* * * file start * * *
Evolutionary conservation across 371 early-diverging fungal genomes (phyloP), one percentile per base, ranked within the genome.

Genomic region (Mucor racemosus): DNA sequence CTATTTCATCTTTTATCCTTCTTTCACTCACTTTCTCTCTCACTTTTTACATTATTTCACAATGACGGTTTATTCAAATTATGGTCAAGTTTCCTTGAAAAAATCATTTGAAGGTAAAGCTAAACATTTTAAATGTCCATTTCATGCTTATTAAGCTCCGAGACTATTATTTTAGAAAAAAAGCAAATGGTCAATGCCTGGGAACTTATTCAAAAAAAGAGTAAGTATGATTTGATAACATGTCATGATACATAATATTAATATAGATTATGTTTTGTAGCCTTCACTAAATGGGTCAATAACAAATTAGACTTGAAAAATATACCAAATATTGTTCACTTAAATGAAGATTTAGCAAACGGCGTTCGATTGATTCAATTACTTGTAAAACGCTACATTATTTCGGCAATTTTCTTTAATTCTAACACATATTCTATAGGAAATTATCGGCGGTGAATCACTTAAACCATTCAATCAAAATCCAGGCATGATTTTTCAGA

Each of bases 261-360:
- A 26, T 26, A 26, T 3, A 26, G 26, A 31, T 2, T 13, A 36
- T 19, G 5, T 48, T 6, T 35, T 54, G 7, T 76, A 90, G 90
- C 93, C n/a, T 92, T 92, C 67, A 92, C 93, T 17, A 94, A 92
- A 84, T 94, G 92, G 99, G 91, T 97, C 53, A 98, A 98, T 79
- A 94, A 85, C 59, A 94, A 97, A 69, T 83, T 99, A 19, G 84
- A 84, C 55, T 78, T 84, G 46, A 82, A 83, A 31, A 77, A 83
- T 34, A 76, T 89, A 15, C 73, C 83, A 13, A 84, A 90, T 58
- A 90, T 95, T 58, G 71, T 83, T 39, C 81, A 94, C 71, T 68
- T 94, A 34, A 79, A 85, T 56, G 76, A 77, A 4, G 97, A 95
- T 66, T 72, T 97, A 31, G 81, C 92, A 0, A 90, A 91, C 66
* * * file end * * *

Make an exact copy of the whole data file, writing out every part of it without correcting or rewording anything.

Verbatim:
Evolutionary conservation across 371 early-diverging fungal genomes (phyloP), one percentile per base, ranked within the genome.

Genomic region (Mucor racemosus): DNA sequence CTATTTCATCTTTTATCCTTCTTTCACTCACTTTCTCTCTCACTTTTTACATTATTTCACAATGACGGTTTATTCAAATTATGGTCAAGTTTCCTTGAAAAAATCATTTGAAGGTAAAGCTAAACATTTTAAATGTCCATTTCATGCTTATTAAGCTCCGAGACTATTATTTTAGAAAAAAAGCAAATGGTCAATGCCTGGGAACTTATTCAAAAAAAGAGTAAGTATGATTTGATAACATGTCATGATACATAATATTAATATAGATTATGTTTTGTAGCCTTCACTAAATGGGTCAATAACAAATTAGACTTGAAAAATATACCAAATATTGTTCACTTAAATGAAGATTTAGCAAACGGCGTTCGATTGATTCAATTACTTGTAAAACGCTACATTATTTCGGCAATTTTCTTTAATTCTAACACATATTCTATAGGAAATTATCGGCGGTGAATCACTTAAACCATTCAATCAAAATCCAGGCATGATTTTTCAGA

Each of bases 261-360:
- A 26, T 26, A 26, T 3, A 26, G 26, A 31, T 2, T 13, A 36
- T 19, G 5, T 48, T 6, T 35, T 54, G 7, T 76, A 90, G 90
- C 93, C n/a, T 92, T 92, C 67, A 92, C 93, T 17, A 94, A 92
- A 84, T 94, G 92, G 99, G 91, T 97, C 53, A 98, A 98, T 79
- A 94, A 85, C 59, A 94, A 97, A 69, T 83, T 99, A 19, G 84
- A 84, C 55, T 78, T 84, G 46, A 82, A 83, A 31, A 77, A 83
- T 34, A 76, T 89, A 15, C 73, C 83, A 13, A 84, A 90, T 58
- A 90, T 95, T 58, G 71, T 83, T 39, C 81, A 94, C 71, T 68
- T 94, A 34, A 79, A 85, T 56, G 76, A 77, A 4, G 97, A 95
- T 66, T 72, T 97, A 31, G 81, C 92, A 0, A 90, A 91, C 66